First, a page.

A couple of weeks ago I wrote a piece for LobeLog on Russia’s move to expand its presence in Asian energy markets and overall to boost its economic engagement with China. Yesterday that plan got a major boost when Gazprom and the Chinese government reached an agreement that was literally years in the making, setting up Russia’s undeveloped Siberian gas fields to supply natural gas to China for at least the next 30 years. It looked like talks had broken down two days ago, to the point where I had actually written something on their collapse for LobeLog, but presumably just to spite me the two sides managed to bridge the gap between them and cut a deal yesterday, rendering my piece moot.
When I say that the Russians and Chinese “bridged the gap between them,” what that probably means (probably because the terms of the deal aren’t public yet) is that Russia caved to China’s demands on price. Unconfirmed reports say that China will be paying about $10 per million BTUs, which is in line with what they pay other gas suppliers like Turkmenistan and far below the $12+ per million BTUs that Russia charges its European customers and that it was looking to get out of the Chinese. The Chinese really had no reason to budge; they don’t need to buy Russian natural gas nearly as much as Russia needs to sell it, because they get enough for their current needs from their existing suppliers. China is hoping to move away from coal and petroleum because of its horrific air pollution problem, but even as its natural gas demand goes up it could have filled the extra demand with more gas from current suppliers, by tapping into the coming liquefied natural gas boom, or by developing its own substantial shale gas reserves. So this deal with Russia was as much about geopolitics as it was about energy, and China clearly wasn’t going to pay a penny more than it had to just to get friendlier with Moscow.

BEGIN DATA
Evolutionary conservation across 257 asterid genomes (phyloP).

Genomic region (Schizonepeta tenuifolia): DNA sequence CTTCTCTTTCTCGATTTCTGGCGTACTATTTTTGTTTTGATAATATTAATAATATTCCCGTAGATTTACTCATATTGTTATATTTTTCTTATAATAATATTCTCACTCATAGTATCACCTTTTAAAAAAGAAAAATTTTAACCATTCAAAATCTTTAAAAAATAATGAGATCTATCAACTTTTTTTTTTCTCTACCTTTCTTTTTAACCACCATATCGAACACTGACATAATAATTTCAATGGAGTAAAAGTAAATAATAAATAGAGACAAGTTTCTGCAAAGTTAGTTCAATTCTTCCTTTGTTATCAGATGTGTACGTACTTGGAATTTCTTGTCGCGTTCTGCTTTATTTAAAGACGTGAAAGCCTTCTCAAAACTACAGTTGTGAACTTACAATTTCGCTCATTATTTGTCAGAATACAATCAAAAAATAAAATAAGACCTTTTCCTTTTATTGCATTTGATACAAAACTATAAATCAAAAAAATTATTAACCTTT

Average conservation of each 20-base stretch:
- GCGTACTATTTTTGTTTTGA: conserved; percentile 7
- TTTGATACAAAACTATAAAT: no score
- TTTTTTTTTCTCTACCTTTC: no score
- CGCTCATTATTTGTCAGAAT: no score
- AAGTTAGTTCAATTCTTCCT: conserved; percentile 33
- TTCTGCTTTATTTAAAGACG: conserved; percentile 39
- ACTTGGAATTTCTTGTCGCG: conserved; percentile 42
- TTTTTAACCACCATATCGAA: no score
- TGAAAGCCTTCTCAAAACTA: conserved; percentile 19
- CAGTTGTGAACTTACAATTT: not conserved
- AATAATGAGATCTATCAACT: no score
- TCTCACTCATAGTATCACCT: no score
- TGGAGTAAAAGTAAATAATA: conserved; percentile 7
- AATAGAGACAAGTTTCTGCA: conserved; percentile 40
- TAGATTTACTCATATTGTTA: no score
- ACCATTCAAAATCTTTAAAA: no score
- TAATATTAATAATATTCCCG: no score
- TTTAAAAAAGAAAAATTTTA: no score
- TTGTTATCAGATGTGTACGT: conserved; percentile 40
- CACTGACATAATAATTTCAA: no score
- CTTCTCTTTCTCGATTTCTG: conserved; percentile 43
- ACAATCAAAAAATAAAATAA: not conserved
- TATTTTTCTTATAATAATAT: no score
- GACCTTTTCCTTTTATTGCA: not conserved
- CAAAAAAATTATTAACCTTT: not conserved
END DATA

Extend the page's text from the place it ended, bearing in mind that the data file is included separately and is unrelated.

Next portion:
Russia, on the other hand, gets quite a bit out of this deal. First, it gets a foot in the door (well, another foot; they already do sell some oil to China) of a massive growing energy market and manages to ease its dependence on gas sales to Europe at a time when the EU is slapping sanctions on its business leaders over the Ukraine mess, though in the short-term it’s still very dependent on gas sales to Europe. Gazprom is kind of getting screwed, since $10 per million BTUs is probably slightly below its break-even point, though it’s possible that the Chinese will pick up some of the infrastructure costs associated with building the new pipeline from the Siberian fields into China.
For the US and EU, this deal does put an expiration date on the ability of economic sanctions to really damage Russia’s economy. In the short-term, as I say, Russia can’t escape its dependence on gas sales to Europe; the gas that’s being sold to China is going to come out of newly tapped fields in Siberia, whereas Russia’s western gas fields are still tied to its European business. Building the kind of cross-country infrastructure that would let Russia mingle its western and eastern gas reserves is going to take a lot of time and a lot of money at a time when Russia’s economy is in the tank. But as the Siberia gas development comes online and Russia makes other moves into Asian markets, like that proposed oil pipeline to India, it will start depending on its European gas sales less and less.